"Manchuria" is a translation of the Japanese word Manshū, which dates from the 19th century. The name Manju (Manzhou) was invented and given to the Jurchen people by Hong Taiji in 1635 as a new name for their ethnic group; however, the name "Manchuria" was never used by the Manchus or the Qing dynasty itself to refer to their homeland. According to the Japanese scholar Junko Miyawaki-Okada, the Japanese geographer Takahashi Kageyasu was the first to use the term "満州" (Manshū) as a place name in 1809 in the Nippon Henkai Ryakuzu, and it was from that work that Westerners adopted the name.According to Mark C. Elliott, Katsuragawa Hoshū's 1794 work, the "Hokusa bunryaku", was where "満州" (Manshū) first appeared as a place name was in two maps included in the work, "Ashia zenzu" and "Chikyū hankyū sōzu" which were also created by Katsuragawa. "満州" (Manshū) then began to appear as a place names in more maps created by Japanese like Kondi Jūzō, Takahashi Kageyasu, Baba Sadayoshi and Yamada Ren, and these maps were brought to Europe by the Dutch Philipp von Siebold. According to Nakami Tatsuo, Philip Franz von Siebold was the one who brought the usage of the term Manchuria to Europeans after borrowing it from the Japanese, who were the first to use it in a geographic manner in the eighteenth century although neither the Manchu nor Chinese languages had a term in their own language equivalent to "Manchuria" as a geographic place name. The Manchu and Chinese languages had no such word as "Manchuria" and the word has imperialist connotations. According to Bill Sewell, it was Europeans who first started using the name Manchuria to refer to the location and it is "not a genuine geographic term". The historian Gavan McCormack agreed with Robert H. G. Lee's statement that "The term Manchuria or Man-chou is a modern creation used mainly by westerners and Japanese", with McCormack writing that the term Manchuria is imperialistic in nature and has no "precise meaning" since the Japanese deliberately promoted the use of "Manchuria" as a geographic name to promote its separation from China at the time they were setting up their puppet state of Manchukuo.The Japanese had their own motive for deliberately spreading the usage of the term Manchuria. The historian Norman Smith wrote that "The term 'Manchuria' is controversial".Professor Mariko Asano Tamanoi said that she "should use the term in quotation marks" when referring to Manchuria. In his 2012 dissertation on the Jurchen people to obtain a Doctor of Philosophy degree in History from the University of Washington, Professor Chad D. Garcia noted that usage of the term "Manchuria" is out of favor in "current scholarly practice" and that he had ceased using the term, instead using "the northeast" or referring to specific geographical features.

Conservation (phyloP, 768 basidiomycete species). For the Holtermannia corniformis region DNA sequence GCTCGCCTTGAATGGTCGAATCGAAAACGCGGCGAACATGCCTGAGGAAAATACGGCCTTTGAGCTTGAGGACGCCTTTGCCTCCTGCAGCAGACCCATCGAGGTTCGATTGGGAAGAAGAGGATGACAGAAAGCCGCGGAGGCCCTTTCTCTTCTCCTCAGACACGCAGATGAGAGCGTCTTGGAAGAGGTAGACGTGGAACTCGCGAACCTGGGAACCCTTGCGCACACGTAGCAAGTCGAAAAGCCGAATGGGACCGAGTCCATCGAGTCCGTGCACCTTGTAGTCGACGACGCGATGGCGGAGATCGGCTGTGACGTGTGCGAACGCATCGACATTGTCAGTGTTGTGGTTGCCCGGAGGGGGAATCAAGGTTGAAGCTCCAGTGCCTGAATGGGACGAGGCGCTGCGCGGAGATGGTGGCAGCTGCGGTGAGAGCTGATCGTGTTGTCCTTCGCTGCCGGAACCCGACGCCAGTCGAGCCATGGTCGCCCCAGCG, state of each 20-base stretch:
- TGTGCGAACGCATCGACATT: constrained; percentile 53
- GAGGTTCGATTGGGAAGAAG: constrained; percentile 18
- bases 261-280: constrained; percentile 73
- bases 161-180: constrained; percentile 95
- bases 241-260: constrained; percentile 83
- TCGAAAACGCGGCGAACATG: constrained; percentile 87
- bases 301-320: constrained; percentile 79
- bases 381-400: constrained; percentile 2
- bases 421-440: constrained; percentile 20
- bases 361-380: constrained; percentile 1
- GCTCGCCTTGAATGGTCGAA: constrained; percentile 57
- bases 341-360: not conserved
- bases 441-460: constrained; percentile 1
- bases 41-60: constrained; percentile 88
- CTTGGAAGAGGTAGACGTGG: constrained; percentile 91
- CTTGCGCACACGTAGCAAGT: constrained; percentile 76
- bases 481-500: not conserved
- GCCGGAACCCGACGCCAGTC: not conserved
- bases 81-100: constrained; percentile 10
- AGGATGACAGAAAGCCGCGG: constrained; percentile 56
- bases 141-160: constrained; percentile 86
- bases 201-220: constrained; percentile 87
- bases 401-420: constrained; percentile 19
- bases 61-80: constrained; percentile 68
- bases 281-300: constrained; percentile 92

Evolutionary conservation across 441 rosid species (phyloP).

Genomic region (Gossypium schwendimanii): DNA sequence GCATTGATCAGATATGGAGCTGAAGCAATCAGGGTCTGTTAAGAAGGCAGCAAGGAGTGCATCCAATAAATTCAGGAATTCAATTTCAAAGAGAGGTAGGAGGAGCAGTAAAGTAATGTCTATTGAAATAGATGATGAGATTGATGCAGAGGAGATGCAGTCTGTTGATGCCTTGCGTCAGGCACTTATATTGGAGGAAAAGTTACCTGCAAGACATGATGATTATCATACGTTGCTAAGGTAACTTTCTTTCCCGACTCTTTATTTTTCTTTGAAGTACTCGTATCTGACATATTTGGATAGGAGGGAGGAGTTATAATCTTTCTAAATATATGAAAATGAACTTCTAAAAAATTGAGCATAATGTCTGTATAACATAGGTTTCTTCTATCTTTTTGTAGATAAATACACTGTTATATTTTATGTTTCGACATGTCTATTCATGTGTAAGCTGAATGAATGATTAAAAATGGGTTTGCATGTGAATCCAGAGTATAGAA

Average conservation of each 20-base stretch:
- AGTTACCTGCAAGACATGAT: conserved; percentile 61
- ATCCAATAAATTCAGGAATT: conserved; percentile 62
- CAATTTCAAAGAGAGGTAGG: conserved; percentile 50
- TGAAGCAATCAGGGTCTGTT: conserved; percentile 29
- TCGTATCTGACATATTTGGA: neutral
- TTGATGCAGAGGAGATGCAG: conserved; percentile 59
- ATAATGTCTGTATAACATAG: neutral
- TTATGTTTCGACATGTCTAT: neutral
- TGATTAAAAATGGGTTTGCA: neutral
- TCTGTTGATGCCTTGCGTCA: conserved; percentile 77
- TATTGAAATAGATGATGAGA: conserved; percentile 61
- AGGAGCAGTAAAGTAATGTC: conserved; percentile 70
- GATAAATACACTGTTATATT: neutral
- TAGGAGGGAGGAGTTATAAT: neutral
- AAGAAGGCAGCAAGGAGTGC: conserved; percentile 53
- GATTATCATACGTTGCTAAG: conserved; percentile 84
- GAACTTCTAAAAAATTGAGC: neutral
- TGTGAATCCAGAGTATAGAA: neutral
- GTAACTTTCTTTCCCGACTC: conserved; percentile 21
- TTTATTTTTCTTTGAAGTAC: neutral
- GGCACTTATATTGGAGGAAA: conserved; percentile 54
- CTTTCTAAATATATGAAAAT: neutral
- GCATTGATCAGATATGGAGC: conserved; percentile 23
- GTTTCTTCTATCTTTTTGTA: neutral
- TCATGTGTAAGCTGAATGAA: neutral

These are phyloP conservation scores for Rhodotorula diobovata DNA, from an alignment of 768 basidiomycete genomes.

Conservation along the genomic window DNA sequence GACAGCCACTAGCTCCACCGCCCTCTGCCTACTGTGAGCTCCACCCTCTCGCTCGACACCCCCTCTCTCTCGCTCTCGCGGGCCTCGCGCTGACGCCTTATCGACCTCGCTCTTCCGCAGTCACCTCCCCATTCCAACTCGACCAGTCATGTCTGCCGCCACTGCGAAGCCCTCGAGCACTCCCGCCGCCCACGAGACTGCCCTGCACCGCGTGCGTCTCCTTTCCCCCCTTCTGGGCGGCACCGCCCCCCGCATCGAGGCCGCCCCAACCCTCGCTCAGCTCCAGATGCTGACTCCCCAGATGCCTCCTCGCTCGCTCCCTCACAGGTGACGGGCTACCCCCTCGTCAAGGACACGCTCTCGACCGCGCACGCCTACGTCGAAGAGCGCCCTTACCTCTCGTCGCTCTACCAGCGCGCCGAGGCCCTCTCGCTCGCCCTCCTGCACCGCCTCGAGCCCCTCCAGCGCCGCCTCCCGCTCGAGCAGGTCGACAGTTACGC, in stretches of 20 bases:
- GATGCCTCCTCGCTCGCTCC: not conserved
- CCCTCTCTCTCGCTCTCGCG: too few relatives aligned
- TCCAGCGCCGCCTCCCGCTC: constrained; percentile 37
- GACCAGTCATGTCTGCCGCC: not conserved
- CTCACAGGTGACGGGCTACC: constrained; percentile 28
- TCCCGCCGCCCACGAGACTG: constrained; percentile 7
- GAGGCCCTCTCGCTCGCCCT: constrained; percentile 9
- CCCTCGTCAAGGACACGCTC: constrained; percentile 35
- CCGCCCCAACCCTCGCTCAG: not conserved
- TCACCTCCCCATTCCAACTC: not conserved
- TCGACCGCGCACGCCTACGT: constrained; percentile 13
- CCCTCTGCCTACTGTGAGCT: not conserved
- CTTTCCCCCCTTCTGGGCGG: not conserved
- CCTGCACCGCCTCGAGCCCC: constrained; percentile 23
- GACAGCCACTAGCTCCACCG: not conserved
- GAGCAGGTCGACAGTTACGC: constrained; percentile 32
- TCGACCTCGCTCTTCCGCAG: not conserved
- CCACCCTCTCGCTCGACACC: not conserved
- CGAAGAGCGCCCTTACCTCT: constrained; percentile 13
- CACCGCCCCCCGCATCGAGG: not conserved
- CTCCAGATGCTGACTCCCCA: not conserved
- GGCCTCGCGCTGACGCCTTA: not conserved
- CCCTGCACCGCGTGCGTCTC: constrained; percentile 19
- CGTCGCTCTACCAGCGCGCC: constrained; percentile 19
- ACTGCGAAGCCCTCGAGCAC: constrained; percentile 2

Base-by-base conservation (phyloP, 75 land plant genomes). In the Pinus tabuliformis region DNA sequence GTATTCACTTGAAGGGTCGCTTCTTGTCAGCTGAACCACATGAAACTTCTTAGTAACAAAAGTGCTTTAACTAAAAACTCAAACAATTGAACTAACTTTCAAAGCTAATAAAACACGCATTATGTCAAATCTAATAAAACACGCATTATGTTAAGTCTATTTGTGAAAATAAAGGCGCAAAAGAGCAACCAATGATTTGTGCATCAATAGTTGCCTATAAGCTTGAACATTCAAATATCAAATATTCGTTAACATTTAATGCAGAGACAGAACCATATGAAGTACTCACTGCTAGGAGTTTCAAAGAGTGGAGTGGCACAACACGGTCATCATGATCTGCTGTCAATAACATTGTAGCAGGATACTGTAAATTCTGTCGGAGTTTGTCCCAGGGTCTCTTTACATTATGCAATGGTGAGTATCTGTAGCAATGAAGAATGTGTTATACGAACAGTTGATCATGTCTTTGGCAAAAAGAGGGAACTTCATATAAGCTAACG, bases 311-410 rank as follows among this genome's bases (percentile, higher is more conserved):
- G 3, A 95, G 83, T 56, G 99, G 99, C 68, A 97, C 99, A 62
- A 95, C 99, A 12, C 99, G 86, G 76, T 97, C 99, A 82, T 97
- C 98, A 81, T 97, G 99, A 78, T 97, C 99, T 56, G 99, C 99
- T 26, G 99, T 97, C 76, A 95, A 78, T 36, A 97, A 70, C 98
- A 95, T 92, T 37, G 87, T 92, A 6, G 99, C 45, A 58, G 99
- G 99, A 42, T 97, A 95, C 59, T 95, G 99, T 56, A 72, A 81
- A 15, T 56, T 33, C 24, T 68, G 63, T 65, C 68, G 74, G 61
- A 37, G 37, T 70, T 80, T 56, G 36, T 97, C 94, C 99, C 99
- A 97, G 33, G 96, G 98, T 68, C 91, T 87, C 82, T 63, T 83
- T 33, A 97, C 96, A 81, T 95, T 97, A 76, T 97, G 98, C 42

https://en.wikipedia.org/wiki/Manchuria ... _and_names